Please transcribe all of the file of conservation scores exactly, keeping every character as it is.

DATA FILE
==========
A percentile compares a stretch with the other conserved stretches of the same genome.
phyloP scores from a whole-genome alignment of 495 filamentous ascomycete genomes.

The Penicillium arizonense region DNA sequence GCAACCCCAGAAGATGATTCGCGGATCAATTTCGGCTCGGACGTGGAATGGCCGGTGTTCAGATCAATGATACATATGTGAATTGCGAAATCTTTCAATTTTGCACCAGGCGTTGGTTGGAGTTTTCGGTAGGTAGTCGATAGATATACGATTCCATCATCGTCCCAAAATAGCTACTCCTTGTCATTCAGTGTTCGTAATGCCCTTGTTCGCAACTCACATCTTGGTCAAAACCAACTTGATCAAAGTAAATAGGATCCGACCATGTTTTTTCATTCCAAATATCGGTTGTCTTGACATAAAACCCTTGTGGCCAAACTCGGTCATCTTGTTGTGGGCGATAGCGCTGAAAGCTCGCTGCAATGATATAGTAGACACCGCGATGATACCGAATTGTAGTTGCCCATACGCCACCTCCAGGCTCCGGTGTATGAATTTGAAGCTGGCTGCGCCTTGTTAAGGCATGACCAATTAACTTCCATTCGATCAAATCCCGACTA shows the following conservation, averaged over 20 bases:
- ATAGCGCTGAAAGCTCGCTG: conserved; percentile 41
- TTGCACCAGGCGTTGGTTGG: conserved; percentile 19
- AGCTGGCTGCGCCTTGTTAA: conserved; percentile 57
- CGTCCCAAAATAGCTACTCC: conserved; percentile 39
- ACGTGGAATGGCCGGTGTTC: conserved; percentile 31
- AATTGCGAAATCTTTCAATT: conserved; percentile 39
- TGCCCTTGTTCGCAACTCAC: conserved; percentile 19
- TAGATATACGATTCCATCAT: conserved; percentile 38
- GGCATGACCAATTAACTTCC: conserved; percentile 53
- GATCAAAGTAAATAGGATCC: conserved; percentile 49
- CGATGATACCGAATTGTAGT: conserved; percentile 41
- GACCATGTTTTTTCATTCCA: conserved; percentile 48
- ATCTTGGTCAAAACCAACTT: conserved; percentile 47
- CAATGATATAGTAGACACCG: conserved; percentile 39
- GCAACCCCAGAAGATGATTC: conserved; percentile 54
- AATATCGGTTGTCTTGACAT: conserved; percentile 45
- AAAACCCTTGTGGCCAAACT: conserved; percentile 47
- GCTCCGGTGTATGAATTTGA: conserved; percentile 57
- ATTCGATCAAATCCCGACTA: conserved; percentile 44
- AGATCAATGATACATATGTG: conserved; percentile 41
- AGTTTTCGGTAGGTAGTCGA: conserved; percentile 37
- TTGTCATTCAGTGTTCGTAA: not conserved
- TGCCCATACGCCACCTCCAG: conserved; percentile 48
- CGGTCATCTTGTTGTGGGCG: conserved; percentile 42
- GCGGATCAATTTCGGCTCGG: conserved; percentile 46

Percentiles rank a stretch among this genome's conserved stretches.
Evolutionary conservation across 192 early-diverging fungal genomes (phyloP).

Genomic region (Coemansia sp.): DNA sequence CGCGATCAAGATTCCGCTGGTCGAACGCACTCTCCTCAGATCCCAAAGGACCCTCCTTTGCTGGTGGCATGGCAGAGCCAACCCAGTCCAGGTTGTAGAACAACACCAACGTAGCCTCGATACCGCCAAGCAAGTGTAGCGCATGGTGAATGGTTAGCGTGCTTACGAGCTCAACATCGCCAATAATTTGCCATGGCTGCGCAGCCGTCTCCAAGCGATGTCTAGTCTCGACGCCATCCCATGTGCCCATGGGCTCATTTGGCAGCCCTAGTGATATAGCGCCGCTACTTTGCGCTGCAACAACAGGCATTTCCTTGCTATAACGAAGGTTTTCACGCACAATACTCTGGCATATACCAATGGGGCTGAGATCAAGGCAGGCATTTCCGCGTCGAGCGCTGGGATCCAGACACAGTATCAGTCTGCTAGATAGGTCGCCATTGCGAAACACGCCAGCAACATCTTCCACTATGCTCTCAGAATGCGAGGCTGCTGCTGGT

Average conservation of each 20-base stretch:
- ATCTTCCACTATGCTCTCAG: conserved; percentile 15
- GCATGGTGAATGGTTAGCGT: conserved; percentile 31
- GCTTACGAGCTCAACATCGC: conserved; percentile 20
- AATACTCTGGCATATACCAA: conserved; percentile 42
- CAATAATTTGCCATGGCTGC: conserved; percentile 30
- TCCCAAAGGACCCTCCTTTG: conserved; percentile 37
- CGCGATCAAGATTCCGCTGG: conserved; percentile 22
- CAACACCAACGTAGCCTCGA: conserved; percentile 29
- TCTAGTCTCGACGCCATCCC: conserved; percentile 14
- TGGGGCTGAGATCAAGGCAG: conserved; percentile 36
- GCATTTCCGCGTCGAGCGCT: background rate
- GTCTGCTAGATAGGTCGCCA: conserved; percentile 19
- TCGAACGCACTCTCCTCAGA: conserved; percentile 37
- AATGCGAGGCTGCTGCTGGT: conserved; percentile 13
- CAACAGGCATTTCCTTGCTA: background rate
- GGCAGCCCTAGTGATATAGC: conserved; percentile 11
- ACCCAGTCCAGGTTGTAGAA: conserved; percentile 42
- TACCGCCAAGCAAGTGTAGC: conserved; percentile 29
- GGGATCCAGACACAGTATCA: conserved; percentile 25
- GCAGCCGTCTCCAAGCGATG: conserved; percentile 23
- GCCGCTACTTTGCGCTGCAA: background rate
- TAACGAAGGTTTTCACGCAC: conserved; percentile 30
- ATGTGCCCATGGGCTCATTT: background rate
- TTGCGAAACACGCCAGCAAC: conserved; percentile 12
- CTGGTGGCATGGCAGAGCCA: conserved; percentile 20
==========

A percentile compares a stretch with the other conserved stretches of the same genome.
phyloP scores from a whole-genome alignment of 495 filamentous ascomycete genomes.

The Penicillium arizonense region DNA sequence GCAACCCCAGAAGATGATTCGCGGATCAATTTCGGCTCGGACGTGGAATGGCCGGTGTTCAGATCAATGATACATATGTGAATTGCGAAATCTTTCAATTTTGCACCAGGCGTTGGTTGGAGTTTTCGGTAGGTAGTCGATAGATATACGATTCCATCATCGTCCCAAAATAGCTACTCCTTGTCATTCAGTGTTCGTAATGCCCTTGTTCGCAACTCACATCTTGGTCAAAACCAACTTGATCAAAGTAAATAGGATCCGACCATGTTTTTTCATTCCAAATATCGGTTGTCTTGACATAAAACCCTTGTGGCCAAACTCGGTCATCTTGTTGTGGGCGATAGCGCTGAAAGCTCGCTGCAATGATATAGTAGACACCGCGATGATACCGAATTGTAGTTGCCCATACGCCACCTCCAGGCTCCGGTGTATGAATTTGAAGCTGGCTGCGCCTTGTTAAGGCATGACCAATTAACTTCCATTCGATCAAATCCCGACTA shows the following conservation, averaged over 20 bases:
- ATAGCGCTGAAAGCTCGCTG: conserved; percentile 41
- TTGCACCAGGCGTTGGTTGG: conserved; percentile 19
- AGCTGGCTGCGCCTTGTTAA: conserved; percentile 57
- CGTCCCAAAATAGCTACTCC: conserved; percentile 39
- ACGTGGAATGGCCGGTGTTC: conserved; percentile 31
- AATTGCGAAATCTTTCAATT: conserved; percentile 39
- TGCCCTTGTTCGCAACTCAC: conserved; percentile 19
- TAGATATACGATTCCATCAT: conserved; percentile 38
- GGCATGACCAATTAACTTCC: conserved; percentile 53
- GATCAAAGTAAATAGGATCC: conserved; percentile 49
- CGATGATACCGAATTGTAGT: conserved; percentile 41
- GACCATGTTTTTTCATTCCA: conserved; percentile 48
- ATCTTGGTCAAAACCAACTT: conserved; percentile 47
- CAATGATATAGTAGACACCG: conserved; percentile 39
- GCAACCCCAGAAGATGATTC: conserved; percentile 54
- AATATCGGTTGTCTTGACAT: conserved; percentile 45
- AAAACCCTTGTGGCCAAACT: conserved; percentile 47
- GCTCCGGTGTATGAATTTGA: conserved; percentile 57
- ATTCGATCAAATCCCGACTA: conserved; percentile 44
- AGATCAATGATACATATGTG: conserved; percentile 41
- AGTTTTCGGTAGGTAGTCGA: conserved; percentile 37
- TTGTCATTCAGTGTTCGTAA: not conserved
- TGCCCATACGCCACCTCCAG: conserved; percentile 48
- CGGTCATCTTGTTGTGGGCG: conserved; percentile 42
- GCGGATCAATTTCGGCTCGG: conserved; percentile 46

Percentiles rank a stretch among this genome's conserved stretches.
Evolutionary conservation across 192 early-diverging fungal genomes (phyloP).

Genomic region (Coemansia sp.): DNA sequence CGCGATCAAGATTCCGCTGGTCGAACGCACTCTCCTCAGATCCCAAAGGACCCTCCTTTGCTGGTGGCATGGCAGAGCCAACCCAGTCCAGGTTGTAGAACAACACCAACGTAGCCTCGATACCGCCAAGCAAGTGTAGCGCATGGTGAATGGTTAGCGTGCTTACGAGCTCAACATCGCCAATAATTTGCCATGGCTGCGCAGCCGTCTCCAAGCGATGTCTAGTCTCGACGCCATCCCATGTGCCCATGGGCTCATTTGGCAGCCCTAGTGATATAGCGCCGCTACTTTGCGCTGCAACAACAGGCATTTCCTTGCTATAACGAAGGTTTTCACGCACAATACTCTGGCATATACCAATGGGGCTGAGATCAAGGCAGGCATTTCCGCGTCGAGCGCTGGGATCCAGACACAGTATCAGTCTGCTAGATAGGTCGCCATTGCGAAACACGCCAGCAACATCTTCCACTATGCTCTCAGAATGCGAGGCTGCTGCTGGT

Average conservation of each 20-base stretch:
- ATCTTCCACTATGCTCTCAG: conserved; percentile 15
- GCATGGTGAATGGTTAGCGT: conserved; percentile 31
- GCTTACGAGCTCAACATCGC: conserved; percentile 20
- AATACTCTGGCATATACCAA: conserved; percentile 42
- CAATAATTTGCCATGGCTGC: conserved; percentile 30
- TCCCAAAGGACCCTCCTTTG: conserved; percentile 37
- CGCGATCAAGATTCCGCTGG: conserved; percentile 22
- CAACACCAACGTAGCCTCGA: conserved; percentile 29
- TCTAGTCTCGACGCCATCCC: conserved; percentile 14
- TGGGGCTGAGATCAAGGCAG: conserved; percentile 36
- GCATTTCCGCGTCGAGCGCT: background rate
- GTCTGCTAGATAGGTCGCCA: conserved; percentile 19
- TCGAACGCACTCTCCTCAGA: conserved; percentile 37
- AATGCGAGGCTGCTGCTGGT: conserved; percentile 13
- CAACAGGCATTTCCTTGCTA: background rate
- GGCAGCCCTAGTGATATAGC: conserved; percentile 11
- ACCCAGTCCAGGTTGTAGAA: conserved; percentile 42
- TACCGCCAAGCAAGTGTAGC: conserved; percentile 29
- GGGATCCAGACACAGTATCA: conserved; percentile 25
- GCAGCCGTCTCCAAGCGATG: conserved; percentile 23
- GCCGCTACTTTGCGCTGCAA: background rate
- TAACGAAGGTTTTCACGCAC: conserved; percentile 30
- ATGTGCCCATGGGCTCATTT: background rate
- TTGCGAAACACGCCAGCAAC: conserved; percentile 12
- CTGGTGGCATGGCAGAGCCA: conserved; percentile 20